Writing about Sanaz Sohrabi’s work is extremely difficult. Not just because of the contextual and theoretical layers, but because anything I could say, she has said much more eloquently and poetically elsewhere. When I met Sohrabi over Zoom, she was in the UK, deep in research at the British Petroleum archives. She was working on the second of three essay films proposed as part of her doctoral work that focuses on the strategic use of visual technologies in mobilizing oil for social and political ends during a very dense historical moment in Iran between 1950 and 1980. During this period, the linked histories of oil, nationalism, labour struggles, revolution, and a fraught attempt at decolonization over raw material sovereignty were at their peak.[1] There is an urgency to her voice and pacing when she speaks, and it takes a particular kind of focus to hold all the information.

The history of oil in Iran is one of exploitation and economic colonialism enacted primarily by the British-controlled Anglo-Iranian Oil Company, which became British Petroleum (BP) in 1954 and operated as a consortium until 1979, when all private corporations were expelled and the oil industry became fully nationalized.[2] Oil, as a contested commodity that necessitated complex land arrangements on the indigenous Bakhtiari territories and political negotiations with the Iranian government for its extraction, relied on the power of images to manufacture consent for its operations. The intense visualization of BP’s activities through photography and film resulted in a large and troubling archive that proffers a sanitized and carefully crafted vision of its activities. Sohrabi describes her experience of working with these documents as “horrifying … thinking about the documentation of a destruction and how meticulously you can see the process.”[3]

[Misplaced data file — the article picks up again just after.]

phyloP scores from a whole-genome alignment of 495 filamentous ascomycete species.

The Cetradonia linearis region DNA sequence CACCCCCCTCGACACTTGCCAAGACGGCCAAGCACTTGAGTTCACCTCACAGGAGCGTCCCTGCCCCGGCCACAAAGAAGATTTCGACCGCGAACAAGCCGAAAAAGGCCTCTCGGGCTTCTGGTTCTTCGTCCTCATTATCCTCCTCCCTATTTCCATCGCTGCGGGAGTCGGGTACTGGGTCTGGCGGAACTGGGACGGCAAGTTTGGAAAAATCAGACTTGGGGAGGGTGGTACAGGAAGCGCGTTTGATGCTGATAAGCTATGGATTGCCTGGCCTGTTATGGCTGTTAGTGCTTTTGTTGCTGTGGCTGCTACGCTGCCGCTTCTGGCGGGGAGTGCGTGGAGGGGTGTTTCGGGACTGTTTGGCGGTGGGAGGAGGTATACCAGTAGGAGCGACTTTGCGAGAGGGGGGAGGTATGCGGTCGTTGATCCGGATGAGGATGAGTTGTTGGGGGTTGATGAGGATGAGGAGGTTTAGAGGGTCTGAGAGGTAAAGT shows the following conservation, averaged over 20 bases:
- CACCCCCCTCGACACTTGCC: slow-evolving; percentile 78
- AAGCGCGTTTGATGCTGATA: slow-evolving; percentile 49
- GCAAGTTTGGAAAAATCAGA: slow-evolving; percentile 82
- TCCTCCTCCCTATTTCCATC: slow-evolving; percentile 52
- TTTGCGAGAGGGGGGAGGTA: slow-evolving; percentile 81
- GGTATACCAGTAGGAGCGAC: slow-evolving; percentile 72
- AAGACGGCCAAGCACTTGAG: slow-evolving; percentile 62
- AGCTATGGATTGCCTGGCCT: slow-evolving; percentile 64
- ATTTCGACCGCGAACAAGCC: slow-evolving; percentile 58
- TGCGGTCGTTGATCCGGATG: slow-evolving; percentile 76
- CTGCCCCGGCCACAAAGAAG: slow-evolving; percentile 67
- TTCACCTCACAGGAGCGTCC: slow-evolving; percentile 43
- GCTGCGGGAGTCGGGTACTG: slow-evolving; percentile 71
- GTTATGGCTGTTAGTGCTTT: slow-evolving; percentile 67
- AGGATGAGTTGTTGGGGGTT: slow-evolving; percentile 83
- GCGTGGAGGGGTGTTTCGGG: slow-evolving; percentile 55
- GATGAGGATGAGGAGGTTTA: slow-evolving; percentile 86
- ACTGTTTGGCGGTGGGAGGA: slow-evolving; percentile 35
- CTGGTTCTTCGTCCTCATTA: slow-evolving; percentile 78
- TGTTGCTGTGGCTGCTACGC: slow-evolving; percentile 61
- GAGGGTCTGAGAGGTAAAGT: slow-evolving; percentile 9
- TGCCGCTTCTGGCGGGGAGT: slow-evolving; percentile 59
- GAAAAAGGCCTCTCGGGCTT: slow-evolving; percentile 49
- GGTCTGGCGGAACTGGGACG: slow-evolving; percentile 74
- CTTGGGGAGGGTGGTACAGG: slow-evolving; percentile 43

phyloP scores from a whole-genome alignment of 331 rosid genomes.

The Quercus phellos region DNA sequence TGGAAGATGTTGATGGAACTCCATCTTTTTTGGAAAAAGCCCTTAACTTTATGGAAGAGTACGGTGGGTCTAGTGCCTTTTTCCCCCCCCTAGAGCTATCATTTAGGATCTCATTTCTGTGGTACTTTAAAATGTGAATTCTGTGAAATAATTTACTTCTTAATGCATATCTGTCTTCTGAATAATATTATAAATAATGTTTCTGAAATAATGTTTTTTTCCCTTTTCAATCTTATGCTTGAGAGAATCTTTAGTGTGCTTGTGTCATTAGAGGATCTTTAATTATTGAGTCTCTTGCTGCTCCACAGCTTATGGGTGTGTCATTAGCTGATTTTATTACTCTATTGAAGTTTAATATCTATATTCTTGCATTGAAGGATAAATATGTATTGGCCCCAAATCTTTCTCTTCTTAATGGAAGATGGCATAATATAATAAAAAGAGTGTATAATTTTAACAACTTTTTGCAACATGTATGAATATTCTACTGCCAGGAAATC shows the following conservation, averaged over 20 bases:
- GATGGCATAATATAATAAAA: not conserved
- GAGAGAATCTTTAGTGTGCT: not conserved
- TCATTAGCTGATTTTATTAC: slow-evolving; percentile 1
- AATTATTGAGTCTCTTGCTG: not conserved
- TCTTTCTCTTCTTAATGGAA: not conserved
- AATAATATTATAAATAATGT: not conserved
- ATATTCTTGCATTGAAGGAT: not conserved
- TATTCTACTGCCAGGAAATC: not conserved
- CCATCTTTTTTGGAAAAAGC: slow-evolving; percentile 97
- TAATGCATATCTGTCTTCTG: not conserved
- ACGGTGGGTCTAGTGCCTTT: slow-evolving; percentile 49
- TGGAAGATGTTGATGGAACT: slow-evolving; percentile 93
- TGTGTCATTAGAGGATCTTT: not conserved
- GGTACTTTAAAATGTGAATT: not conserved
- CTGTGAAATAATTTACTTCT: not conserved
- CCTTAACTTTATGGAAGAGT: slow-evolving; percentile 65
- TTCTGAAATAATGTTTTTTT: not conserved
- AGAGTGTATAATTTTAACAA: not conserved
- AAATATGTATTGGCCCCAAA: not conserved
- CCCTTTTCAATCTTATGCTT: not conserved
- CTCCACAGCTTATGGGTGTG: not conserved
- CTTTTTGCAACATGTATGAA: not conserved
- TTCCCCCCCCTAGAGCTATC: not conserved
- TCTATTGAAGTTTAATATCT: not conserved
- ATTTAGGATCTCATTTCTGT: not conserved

(Photo) Philippa Langley

Approaching the archive, Sohrabi brings a scholarly rigour, but ultimately an artistic approach. She is interested in seeing around and through the precise narrative presented by BP and is also hyper-aware of her position in the continuum of gazes that the archive represents—the double bind of working with problematic images. If photography is an extension and memorialization of a personal, national, corporate, or colonial vision, what does it mean to look at those documents? Underpinning her work is the conceit that the BP archives, although owned and directed by a private corporation, practically performs a colonial vision and history of economic occupation in Iran (what German historian Jürgen Osterhammel calls an “exploitation colony”). In One Image, Two Acts (2020),Sohrabi’s debut essay film working with these archives, she parses out quite precisely the ways that Iran, though not officially colonized by Britain, was tethered to it through petro-capitalism, and heavily interfered with, using the full spectrum of tools, including occupation for the safeguarding of resources during the Second World War; a coup d’état, coordinated with the United States, in 1953; and a devastating oil embargo from 1951 to 1953 (the last two actions can be seen as punishment for Iran’s move to nationalize its oil industry). While the specific context of Iran is heavily foregrounded in her recent work, Sohrabi is also speaking to broader concerns of contemporary art around histories of photography and archives—how images move between creating realities and responding to them, shaped by who is looking and how; which narratives are presented and which are absent; and other seemingly benign markers, such as organizational decisions and categorization.